The Accounting Podcast

Blake and David talk with Chayton Farlee, an accounting student at the University of the Pacific, about his journey into accounting and his thoughts on the profession. They discuss his inspiring path from cleaning carpets during the pandemic to pursuing his CPA and CMA, the disconnect many students feel between accounting theory and real-world application, the importance of bookkeeping skills, and considerations around starting his career at a Big Four firm or a smaller, more lifestyle-friendly firm.

Meet Our Guest, Chayton Farlee

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The full transcript for this episode is available by clicking on the Transcript tab at the top of this page

Creators & Guests

Blake Oliver
Founder and CEO of Earmark CPE
David Leary
President and Founder, Sombrero Apps Company
Chayton Farlee
Research Intern, University of the Pacific - Eberhardt School of Business

What is The Accounting Podcast?

The Accounting Podcast (formerly the Cloud Accounting Podcast) is the world's #1 accounting, bookkeeping, and tax podcast! Join us weekly for a roundup of accounting news, analysis, and interviews. Plus, earn free NASBA-approved CPE credits for listening with the Earmark app. Learn more at

Attention: This is a machine-generated transcript. As such, there may be spelling, grammar, and accuracy errors throughout. Thank you for your understanding!

Blake Oliver: [00:00:10] Hello everyone, and welcome back to the show. I'm Blake Oliver,

David Leary: [00:00:13] I'm David Leary,

Blake Oliver: [00:00:14] And we have the opportunity today to talk to an actual accounting student, a CPA candidate. Chayton Farley, welcome to the show.

Chayton Farlee: [00:00:22] Hey, thank you so much, Blake and David, I appreciate it.

Blake Oliver: [00:00:25] Yeah. Thank you for taking the time. Um, I think this is one of the things that as a profession, we don't do enough of, which is actually talk to the young people who are entering the CPA world, the accounting profession. You are a student right now. Chayton. Is that right?

Chayton Farlee: [00:00:40] Yep. So I am a junior at the University of Pacific in Stockton. So just like an hour outside of the Bay area. So

Blake Oliver: [00:00:51] all right, I went to high school in Sacramento. So you're not that far away from, uh, uh, where I lived?

Chayton Farlee: [00:00:57] Oh, not at all. Not at all. I'm, like, 30 minutes south. So, yeah, we had a lot of students at my high school who lived in Stockton. Um, what inspired you to study accounting? Um, it's kind of a long story. I can make it kind of short, but, um, so I served a two year service mission for my church right after high school. Had no idea what I wanted to, to study. So I went and I spent two years in Costa Rica. And then I came home in about, uh, six months later, the pandemic happened. So I was about to start school. And when Covid hit, I was like, yeah, I'm not doing that. I don't want to. I don't want to do school online. So I, I had just recently gotten married, and so I ended up just picking up a job as a carpet cleaner. So I was cleaning carpets, traveling all over. I was in Utah at the time, traveling all over Utah, cleaning carpets, and I started listening to business podcasts. So I actually came across a podcast called The Sweaty Startup. I don't know if you guys have ever heard of it. Um, by Nick Huber.

Blake Oliver: [00:02:12] Yeah, yeah, I follow him on Twitter. I think he's actually on an episode, like on a course that we have on earmark.

Chayton Farlee: [00:02:21] Is he really?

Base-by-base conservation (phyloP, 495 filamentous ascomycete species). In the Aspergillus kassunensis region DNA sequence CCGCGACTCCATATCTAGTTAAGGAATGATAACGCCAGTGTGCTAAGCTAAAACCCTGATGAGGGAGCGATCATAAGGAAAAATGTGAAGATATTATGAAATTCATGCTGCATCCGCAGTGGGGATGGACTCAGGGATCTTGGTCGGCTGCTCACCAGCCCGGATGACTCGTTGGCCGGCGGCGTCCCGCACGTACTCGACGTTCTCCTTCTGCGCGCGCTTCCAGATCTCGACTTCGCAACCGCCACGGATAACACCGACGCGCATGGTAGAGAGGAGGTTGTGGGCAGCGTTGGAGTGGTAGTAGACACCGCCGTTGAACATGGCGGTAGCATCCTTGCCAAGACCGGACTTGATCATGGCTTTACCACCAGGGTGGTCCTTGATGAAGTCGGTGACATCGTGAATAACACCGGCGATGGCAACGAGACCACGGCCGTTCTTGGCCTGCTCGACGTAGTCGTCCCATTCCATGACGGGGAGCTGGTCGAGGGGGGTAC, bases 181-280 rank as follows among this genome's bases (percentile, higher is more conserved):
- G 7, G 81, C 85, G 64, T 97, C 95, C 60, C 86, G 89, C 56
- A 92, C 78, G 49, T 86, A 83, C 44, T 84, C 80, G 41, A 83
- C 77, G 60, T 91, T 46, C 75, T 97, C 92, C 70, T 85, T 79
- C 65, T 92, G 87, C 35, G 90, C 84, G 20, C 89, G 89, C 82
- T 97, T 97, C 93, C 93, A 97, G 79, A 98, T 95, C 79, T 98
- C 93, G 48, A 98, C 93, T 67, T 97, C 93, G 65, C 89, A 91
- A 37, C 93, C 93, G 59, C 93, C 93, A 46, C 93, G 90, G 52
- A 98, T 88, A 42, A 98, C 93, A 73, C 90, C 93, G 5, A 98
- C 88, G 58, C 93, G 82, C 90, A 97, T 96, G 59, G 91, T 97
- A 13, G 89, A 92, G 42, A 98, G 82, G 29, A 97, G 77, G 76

Blake Oliver: [00:02:22] Yeah.

Chayton Farlee: [00:02:22] I'll have to check that out. But, um, so he teaches about how entrepreneurship needs to be simple, like it's all about. Taking ideas that are already working, and just doing that until you can make enough money to invest in real estate and other things and such. So that really inspired me to not just go to school for a degree, but to go to school for skills that could make me a decent amount of money. Um, so I started networking, used my father in law a little bit to get to know some CFOs and CEOs locally here in California, and they all recommended accounting as the the best degree if I was going to run a business after school. So I started studying accounting. And I've just come to love accounting. And so that's that's how I got here.

David Leary: [00:03:18] That's great. And this goes to things we've talked about before on the show. This like if you get an accounting degree, you can do anything. You can go into any industry and have a business and you know what you're doing.

Chayton Farlee: [00:03:29] Yeah, exactly. And I, I keep I have a brother. I'm trying to convince he was gonna. He's a poli sci major, but he doesn't like it anymore. So I'm trying to convince him to to switch to accounting. And that's what I tell everybody. Just like what you said, David, is that if you go into accounting, you can do anything you want in the business world because everything revolves around the basic accounting principles. But if you study marketing, you can't switch and go into accounting. You're stuck. So your accounting classes like, how far along are you? Where are you at on this journey to becoming a CPA? And I take it you do want to become a CPA? Yeah. Yep. So the plan right now is actually to do to get my CPA and my CMA. I have a couple of friends who have done that. And then, um, you had posted a couple weeks ago about that, Blake, about how CMAs and CPAs actually make more money when you have both. Um, but I am, I would say. I am just starting the upper upper level accounting courses. So I've taken intermediate financial accounting one. I'm in my second intermediate financial accounting class. And then I also have cost accounting this semester. So I have I'm ahead on my accounting courses and behind on my GTS. I kind of did that purposefully to make my workload easier the rest of my my college career, but I should be able to be CPA eligible in the spring of 2026. So I'm in a dual master's bachelor's program, so I'm doing both at the same time right now.